Burn, Smoke and Spin: Revving up the Streets from Soweto to Ouarzazte

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Car spinning is burning serious smoke throughout Africa and the Middle East. Prepare to be in awe as wheels spin and drivers do what should be impossible. 

Smoke fills the air. Engines roar. Tires shriek (just like every person gathered around in disbelief). Before we can even process what we’re seeing, a car spins 360 degrees in front of us and within seconds, the driver is standing on its roof as the car spins out through its own momentum. This isn’t a physics lesson – this is car spinning.

If we’re lucky enough to be on the sidelines of Soweto’s casual spinning shows, Magesh Ndaba – aka the “King of Spin” – will be pulling off a routine that has him do a full-on handstand inside his car, sticking his feet through the sunroof (watch a video of the King do his thing). Here, only a few pros like Ndaba dare get behind the wheel, which is just fine with us. We’re more interested in the camaraderie that hits when all our teammates come together. It’s like a pop-up urban block party, with just enough planning to make sure the DJ has plenty of juice to keep the beats blasting.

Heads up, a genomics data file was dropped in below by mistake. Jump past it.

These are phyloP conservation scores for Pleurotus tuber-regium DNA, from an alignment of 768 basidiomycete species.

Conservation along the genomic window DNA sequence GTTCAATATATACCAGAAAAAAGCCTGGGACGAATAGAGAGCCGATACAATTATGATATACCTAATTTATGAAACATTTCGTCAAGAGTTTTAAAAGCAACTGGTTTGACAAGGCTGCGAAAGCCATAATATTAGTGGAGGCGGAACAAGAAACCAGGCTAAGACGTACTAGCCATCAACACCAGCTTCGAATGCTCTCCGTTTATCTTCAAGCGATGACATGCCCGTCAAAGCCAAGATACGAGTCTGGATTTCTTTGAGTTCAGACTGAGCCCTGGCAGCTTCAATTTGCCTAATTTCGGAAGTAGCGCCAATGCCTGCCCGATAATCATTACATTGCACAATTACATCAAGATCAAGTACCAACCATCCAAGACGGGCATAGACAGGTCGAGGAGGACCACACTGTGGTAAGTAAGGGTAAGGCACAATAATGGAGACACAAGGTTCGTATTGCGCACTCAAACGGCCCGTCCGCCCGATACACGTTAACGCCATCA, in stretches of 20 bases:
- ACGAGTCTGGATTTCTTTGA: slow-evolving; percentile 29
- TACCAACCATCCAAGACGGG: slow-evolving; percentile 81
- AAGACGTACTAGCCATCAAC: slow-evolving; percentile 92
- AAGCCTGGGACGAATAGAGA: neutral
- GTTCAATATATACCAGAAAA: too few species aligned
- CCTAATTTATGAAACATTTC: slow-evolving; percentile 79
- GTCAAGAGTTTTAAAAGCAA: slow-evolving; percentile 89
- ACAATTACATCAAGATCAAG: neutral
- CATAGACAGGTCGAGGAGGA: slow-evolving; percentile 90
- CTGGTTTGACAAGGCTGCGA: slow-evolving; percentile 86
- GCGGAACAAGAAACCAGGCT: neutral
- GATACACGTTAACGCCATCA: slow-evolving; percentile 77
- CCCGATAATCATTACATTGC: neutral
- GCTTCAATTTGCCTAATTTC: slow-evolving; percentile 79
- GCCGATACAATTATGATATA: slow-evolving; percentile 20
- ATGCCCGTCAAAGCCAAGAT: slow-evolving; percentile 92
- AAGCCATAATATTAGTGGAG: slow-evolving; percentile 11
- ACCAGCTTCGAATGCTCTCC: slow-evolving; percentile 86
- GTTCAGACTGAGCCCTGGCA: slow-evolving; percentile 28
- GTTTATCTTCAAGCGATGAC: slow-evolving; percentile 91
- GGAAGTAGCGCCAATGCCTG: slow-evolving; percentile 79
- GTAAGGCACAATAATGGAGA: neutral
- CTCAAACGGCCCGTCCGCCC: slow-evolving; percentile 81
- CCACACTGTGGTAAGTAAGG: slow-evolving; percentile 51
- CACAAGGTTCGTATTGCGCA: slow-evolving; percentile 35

Across the continent, there’s another street party in the desert roads of Morocco and Saudi Arabia. Turns out, the rubber doesn’t only burn in the city, and out here in Ouarzazte, these drivers have the extra space to push the fun even further. It feels more like an illicit rager in the woods than an urban block party, and we kind of like it that way. The open road is our meet-up spot, and the crowds line up along both edges as the driver approaches, “flipping” his SUV on its side and then climbing on top to hang out as the car drifts on only two wheels. The party kicks back in, given an extra jolt from what everyone just witnessed. 

Again, we’re not likely to get an engraved invitation here, let alone a Facebook invite. The legality of some of these tricks (or lack thereof) keeps the events spontaneous and the subculture as shush-shush as possible. And while we’re pretty blown away by it all, we’re happy to leave spinning to the pros and watch from the (relative) safety of the crowd. After all, we’d like to see our fellow teammates out and about and in one piece.  

Photo credit: "Night Bustle" (c) 2007 by Flickr user Ã¡rticotropical made available under a creative commons license.